Andrew Smith is a 3rd-degree BJJ black belt based out of Richmond, VA (Revolution BJJ). He runs BJJ Path, a video tutorial website.
Opening the closed guard is probably one of the toughest areas of proficiency in all of jiu-jitsu. It's incredibly difficult to be inside your opponent's guard—not a great place to be—but to have the onus on you to get their legs to open up so that you can advance your position. As a result, a closed guard player must simply remain patient, and wait for the right opportunity to attack. The guard opener, on the other hand, must necessarily risk a great deal in order to open up the guard. However, the "logsplitter" guard opening, involving biceps control, creates one sneaky way around this problem.
The logsplitter typically begins when your opponent begins to control your posture (although you can certainly go directly into the position without waiting for any sort of trigger). Stop their eventual grasp of control by planting your hands firmly on their biceps, either with your thumbs pointing up (as shown in the video above), which facilitates your elbows staying in closer to your body, or with your thumbs down, which facilitates easier access to downward, pinning force.
Either way, your next move is essentially to create an A-frame house with your body, with your hips at the apex of the letter A. Next, the idea is to weave your lead knee (let's use the right knee as an example here), while curtsying into a combat base position. One option to finish is to lean back even further than the position requires, then switch to a leg drag pass, as shown in the video.
A simple, quick adjustment is to involve the gi with the initial grips. When your partner breaks your posture down, grasp their lapels about midway, allowing you to extend your arms, with your knuckles ending up in their armpits.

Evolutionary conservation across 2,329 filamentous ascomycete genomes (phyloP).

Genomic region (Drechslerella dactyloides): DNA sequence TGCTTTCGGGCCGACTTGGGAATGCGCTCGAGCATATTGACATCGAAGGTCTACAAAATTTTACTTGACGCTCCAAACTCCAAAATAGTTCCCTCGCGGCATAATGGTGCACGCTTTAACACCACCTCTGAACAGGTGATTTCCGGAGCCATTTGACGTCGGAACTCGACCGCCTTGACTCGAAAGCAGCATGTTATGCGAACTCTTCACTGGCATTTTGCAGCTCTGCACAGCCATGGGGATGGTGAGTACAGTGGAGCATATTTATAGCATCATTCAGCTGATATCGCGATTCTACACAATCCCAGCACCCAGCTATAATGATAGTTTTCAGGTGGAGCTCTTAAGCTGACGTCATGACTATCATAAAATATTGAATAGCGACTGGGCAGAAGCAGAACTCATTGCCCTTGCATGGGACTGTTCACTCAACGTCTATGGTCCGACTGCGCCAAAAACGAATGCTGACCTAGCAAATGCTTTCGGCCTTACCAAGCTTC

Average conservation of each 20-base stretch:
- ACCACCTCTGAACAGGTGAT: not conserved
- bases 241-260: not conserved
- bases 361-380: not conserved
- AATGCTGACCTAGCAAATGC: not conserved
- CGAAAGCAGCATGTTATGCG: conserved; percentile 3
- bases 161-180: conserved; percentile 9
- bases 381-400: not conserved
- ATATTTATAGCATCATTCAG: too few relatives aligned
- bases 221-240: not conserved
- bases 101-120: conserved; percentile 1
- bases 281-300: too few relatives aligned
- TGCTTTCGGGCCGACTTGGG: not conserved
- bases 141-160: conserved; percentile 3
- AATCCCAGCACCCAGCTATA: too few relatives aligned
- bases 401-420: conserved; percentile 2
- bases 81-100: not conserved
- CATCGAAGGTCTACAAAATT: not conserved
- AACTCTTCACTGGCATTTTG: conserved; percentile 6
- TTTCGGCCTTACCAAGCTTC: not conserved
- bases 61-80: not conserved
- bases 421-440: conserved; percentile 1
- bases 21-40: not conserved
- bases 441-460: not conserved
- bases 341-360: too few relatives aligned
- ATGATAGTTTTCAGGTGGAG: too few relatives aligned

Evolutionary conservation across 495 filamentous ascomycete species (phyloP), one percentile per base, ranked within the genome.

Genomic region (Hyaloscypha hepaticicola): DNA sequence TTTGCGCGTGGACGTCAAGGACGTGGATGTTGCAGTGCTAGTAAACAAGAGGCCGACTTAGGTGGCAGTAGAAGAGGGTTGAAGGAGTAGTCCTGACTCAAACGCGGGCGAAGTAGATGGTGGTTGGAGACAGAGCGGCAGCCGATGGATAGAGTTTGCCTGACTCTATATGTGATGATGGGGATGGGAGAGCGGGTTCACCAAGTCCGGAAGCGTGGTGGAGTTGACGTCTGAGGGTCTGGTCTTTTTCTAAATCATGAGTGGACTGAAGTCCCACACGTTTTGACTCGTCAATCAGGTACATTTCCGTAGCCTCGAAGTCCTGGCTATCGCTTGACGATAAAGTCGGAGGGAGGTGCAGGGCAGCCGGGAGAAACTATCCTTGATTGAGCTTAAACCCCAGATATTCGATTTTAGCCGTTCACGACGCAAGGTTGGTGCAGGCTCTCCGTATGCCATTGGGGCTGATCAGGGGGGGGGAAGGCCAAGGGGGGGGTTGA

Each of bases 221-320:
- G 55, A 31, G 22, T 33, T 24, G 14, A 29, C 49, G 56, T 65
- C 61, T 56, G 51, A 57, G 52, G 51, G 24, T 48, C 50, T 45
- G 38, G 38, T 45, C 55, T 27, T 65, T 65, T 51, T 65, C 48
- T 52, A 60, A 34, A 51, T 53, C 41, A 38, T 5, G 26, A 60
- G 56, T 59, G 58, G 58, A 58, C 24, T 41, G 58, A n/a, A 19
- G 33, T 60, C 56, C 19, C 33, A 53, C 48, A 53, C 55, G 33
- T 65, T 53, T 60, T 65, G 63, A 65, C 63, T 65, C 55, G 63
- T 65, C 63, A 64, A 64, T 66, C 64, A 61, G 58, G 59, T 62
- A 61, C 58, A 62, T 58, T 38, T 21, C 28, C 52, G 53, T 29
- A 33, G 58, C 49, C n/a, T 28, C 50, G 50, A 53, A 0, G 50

The idea here is for your fists to pin their arms, facilitated by the gi lapel wrapping around and underneath their armpits, ultimately (in turn) pulling their shoulders down and pinning them to the mat. Needless to say, this can help get even a stubborn closed guard open.
Sometimes, in the course of attempting a more traditional logsplitter opening, you will inevitably encounter a person who isn't interested in opening their legs at all, and they have the physical bandwidth to avoid succumbing to the opening. Here, it pays to attempt to wiggle your hips backward ever more. Sometimes this is just enough, but whenever it isn't, try pushing down on your partner's hips. Be careful here, though, as you are also freeing up their arms, leading to their likely attempts to sweep you (in a frenzied panic, most likely).
One key detail with this position is to keep your elbows in, close to your body. If your elbows flare out, your partner can swim inside your hands and break your posture much more easily. If you are choosing to pin the biceps with the "thumbs up" posture, just be conscious of the opportunity for your partner to creep their arms up closer to your legs, or possibly to take control of one of your sleeves (possibly using a cross grip sequence).
The logsplitter guard pass offers a fantastic answer any time your partner seeks to control your posture. Allow them to pull you forward, but use the opportunity to advance your position by taking control of their biceps.
From there, you have a solid opportunity to open their guard (and then pass). You may need to sit back down repeatedly during the learning process, and even when you're particularly good at the position, you might need to sit down from time to time, whenever your partner seriously threatens your balance. However, you have a solid plan to get back to opening the guard you can use right away. As always, please let me know if this technique is working for you!
© 2018 Andrew Smith